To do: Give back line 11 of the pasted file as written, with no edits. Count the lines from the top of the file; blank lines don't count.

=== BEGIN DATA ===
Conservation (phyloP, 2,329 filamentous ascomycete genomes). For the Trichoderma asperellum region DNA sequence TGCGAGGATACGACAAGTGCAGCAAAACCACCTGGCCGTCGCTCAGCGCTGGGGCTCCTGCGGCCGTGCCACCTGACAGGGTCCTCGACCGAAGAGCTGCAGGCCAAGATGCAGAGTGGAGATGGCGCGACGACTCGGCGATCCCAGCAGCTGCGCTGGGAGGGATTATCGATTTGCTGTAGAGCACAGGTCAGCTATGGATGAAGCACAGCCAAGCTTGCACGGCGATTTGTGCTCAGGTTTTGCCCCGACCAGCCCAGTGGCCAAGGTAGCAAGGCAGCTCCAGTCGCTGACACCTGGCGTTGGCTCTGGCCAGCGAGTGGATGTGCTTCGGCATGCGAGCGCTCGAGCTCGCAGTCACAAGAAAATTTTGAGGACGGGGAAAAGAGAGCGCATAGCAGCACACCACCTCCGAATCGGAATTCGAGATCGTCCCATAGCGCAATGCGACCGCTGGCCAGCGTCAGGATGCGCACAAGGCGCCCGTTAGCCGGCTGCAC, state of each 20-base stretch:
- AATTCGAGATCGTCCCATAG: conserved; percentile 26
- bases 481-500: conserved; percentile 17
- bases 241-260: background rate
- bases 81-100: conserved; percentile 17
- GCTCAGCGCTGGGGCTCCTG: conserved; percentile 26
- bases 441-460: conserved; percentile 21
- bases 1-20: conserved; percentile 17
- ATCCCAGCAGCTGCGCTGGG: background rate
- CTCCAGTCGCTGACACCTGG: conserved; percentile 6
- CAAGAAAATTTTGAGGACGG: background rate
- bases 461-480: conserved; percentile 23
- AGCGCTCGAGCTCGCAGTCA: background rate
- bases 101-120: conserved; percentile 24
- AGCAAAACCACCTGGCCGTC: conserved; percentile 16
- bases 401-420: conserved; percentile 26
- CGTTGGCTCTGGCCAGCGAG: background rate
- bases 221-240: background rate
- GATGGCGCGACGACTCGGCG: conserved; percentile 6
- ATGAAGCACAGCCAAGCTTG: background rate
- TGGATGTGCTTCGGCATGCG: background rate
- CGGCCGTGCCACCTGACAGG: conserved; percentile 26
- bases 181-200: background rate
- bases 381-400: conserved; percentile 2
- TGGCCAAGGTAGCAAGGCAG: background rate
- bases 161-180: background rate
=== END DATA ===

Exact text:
- CAAGAAAATTTTGAGGACGG: background rate